Dial 999 if you are encountering an emergency requiring immediate assistance. You will reach the main switchboard for police, fire, and medical emergency services. 999 is the only number you need to dial in an emergency. The first thing the 999 operator will ask is ‘which service?’ If you are unsure as to the service you need or need more than one service (in the case of a road accident, for example), tell the operator immediately. While the operator can locate where you are calling from, even if you’re calling from a mobile phone, it’s a good idea to tell them your location. The operator will then connect you to the fire, police, ambulance service or the coast guards who get to you as soon as possible.
Emergency Medical Services
For lesser emergencies and in order to free up hospitals’ Emergency Rooms or deal with minor emergencies, the government has introduced “walk-in centers”. There, you will be able to talk to nurses and receive help. Find your nearest center on http://www.nhs.uk/Service-Search. You can also call NHS Direct on 0845 46 47 for health related problems. The service works 24/7 and will help you with health matters including the address for your nearest emergency room, chemists open outside normal hours, and translators in several languages are also on hand.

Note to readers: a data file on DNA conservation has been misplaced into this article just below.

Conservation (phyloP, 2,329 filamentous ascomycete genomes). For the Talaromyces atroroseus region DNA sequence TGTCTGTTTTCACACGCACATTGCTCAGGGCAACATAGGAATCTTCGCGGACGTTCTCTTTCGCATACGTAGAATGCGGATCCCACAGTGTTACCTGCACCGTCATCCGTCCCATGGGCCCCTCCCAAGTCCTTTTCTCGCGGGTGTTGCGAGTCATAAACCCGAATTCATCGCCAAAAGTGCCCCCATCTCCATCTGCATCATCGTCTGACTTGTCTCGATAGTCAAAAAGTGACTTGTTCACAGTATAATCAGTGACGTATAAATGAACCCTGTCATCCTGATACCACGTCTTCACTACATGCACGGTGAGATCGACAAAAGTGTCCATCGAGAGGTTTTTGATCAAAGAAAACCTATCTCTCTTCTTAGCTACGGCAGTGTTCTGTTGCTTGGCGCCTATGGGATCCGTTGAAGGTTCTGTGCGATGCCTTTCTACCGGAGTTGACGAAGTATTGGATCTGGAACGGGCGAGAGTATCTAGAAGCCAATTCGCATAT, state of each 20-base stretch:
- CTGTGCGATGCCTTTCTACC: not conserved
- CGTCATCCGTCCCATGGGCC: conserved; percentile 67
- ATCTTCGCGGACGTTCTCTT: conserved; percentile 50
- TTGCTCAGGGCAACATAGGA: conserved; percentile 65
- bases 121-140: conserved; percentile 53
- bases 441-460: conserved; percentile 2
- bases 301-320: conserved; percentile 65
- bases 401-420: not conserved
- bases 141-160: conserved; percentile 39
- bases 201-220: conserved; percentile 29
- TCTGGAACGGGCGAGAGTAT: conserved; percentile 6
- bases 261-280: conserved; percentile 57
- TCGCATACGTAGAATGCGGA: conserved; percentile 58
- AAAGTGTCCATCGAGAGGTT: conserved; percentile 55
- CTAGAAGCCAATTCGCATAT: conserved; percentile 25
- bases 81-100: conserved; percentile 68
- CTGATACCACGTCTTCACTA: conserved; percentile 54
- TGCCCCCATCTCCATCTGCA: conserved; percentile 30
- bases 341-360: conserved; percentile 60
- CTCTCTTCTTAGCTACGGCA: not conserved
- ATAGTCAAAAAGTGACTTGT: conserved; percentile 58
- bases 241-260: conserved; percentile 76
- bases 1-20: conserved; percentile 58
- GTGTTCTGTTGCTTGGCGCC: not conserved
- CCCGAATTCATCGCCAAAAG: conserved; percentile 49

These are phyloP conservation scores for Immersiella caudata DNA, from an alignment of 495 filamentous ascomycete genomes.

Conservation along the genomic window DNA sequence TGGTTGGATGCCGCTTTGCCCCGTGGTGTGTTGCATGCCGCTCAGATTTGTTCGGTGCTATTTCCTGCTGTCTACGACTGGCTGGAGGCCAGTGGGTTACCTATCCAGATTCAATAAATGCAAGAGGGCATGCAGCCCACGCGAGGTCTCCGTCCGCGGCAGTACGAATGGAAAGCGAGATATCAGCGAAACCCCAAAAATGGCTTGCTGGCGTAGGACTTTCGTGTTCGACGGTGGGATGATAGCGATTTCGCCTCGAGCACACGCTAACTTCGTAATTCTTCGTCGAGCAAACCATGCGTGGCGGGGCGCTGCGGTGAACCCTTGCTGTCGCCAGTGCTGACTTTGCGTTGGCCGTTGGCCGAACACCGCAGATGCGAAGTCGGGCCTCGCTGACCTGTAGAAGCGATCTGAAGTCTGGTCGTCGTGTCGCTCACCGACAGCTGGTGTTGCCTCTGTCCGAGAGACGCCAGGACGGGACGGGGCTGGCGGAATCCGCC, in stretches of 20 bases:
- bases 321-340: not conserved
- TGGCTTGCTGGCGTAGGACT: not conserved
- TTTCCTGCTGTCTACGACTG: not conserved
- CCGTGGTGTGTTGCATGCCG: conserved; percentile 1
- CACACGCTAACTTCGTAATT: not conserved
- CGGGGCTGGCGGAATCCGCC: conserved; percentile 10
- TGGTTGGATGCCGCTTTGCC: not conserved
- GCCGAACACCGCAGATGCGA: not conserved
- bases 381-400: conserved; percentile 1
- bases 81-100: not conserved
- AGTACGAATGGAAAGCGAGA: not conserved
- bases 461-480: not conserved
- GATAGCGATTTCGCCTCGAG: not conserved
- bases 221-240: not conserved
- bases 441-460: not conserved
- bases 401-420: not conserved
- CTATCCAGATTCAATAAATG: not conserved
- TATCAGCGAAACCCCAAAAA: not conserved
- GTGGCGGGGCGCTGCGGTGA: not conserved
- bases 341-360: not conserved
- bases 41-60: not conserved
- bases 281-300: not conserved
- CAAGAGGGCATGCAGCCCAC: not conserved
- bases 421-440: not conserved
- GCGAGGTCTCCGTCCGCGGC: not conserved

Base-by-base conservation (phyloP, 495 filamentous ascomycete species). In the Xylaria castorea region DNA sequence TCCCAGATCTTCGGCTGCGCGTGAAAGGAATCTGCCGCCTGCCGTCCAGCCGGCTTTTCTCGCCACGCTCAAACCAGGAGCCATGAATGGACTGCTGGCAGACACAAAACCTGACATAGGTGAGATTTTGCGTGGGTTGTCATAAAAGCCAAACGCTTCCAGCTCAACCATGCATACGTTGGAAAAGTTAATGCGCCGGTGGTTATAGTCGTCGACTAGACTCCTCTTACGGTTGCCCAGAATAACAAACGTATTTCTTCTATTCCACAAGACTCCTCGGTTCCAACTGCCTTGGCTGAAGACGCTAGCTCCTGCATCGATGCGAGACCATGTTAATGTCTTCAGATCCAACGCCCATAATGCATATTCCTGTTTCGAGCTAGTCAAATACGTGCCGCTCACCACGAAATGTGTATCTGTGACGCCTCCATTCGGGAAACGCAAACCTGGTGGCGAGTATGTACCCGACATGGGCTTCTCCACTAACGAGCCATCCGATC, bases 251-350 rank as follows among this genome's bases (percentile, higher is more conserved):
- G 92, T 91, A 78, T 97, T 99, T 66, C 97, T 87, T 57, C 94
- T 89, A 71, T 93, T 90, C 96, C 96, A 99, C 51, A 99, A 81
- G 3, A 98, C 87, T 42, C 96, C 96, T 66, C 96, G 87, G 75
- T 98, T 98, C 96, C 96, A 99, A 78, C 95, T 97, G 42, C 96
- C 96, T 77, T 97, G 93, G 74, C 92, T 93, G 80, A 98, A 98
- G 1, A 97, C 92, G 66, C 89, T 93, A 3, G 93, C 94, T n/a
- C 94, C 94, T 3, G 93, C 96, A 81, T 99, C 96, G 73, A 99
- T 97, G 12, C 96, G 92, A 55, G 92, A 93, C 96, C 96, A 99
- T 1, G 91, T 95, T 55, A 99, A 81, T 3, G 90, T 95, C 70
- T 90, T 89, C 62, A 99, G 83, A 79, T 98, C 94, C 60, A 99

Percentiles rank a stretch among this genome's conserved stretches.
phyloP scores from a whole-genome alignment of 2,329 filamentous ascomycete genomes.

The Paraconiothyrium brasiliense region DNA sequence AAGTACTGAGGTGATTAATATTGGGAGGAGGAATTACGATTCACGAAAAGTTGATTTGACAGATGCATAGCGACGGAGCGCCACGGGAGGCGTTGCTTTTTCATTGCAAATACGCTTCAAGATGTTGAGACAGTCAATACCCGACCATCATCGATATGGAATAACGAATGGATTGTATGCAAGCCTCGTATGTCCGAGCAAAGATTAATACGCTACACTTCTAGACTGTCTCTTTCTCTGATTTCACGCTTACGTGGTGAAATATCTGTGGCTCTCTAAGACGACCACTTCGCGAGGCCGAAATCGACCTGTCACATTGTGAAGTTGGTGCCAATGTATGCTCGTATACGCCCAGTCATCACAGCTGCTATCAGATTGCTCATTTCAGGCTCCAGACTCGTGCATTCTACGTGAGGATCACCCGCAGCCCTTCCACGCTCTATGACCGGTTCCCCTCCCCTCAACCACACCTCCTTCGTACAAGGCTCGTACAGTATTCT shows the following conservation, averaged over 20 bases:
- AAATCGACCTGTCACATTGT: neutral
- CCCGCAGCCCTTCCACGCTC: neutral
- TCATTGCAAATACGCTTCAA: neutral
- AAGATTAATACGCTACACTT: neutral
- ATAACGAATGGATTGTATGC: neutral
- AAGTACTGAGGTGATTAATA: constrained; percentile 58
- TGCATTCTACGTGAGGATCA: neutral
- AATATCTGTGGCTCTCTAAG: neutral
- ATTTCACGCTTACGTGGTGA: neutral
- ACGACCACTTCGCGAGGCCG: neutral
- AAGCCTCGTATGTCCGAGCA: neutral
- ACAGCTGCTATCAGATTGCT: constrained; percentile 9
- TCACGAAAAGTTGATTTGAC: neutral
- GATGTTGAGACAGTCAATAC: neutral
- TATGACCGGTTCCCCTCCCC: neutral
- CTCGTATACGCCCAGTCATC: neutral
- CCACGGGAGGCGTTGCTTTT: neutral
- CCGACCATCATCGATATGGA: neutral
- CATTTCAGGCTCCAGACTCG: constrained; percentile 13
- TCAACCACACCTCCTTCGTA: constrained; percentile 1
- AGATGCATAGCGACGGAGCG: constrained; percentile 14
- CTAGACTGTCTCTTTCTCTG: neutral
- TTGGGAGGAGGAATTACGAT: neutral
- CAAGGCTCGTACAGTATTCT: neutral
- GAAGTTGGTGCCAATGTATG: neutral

To report a non-urgent crime, contact your local police station. For Central London, this is the West End Central Police station on +44 (0)20 7437 1212. If you have any information about a crime, you can contact Crimestoppers anonymously on +44 (0)800 555 111 or on http://www.crimestoppers-uk.org.
When we are not worried about the morning commute to work or the price of houses, the next best topic of conversation is crime. London crime statistics fell in many categories in the latest official news-publication. Fighting crime is a major priority for the London’s authorities. The Metropolitan Police has put together a visitor guide in seven European languages: https://www.met.police.uk/.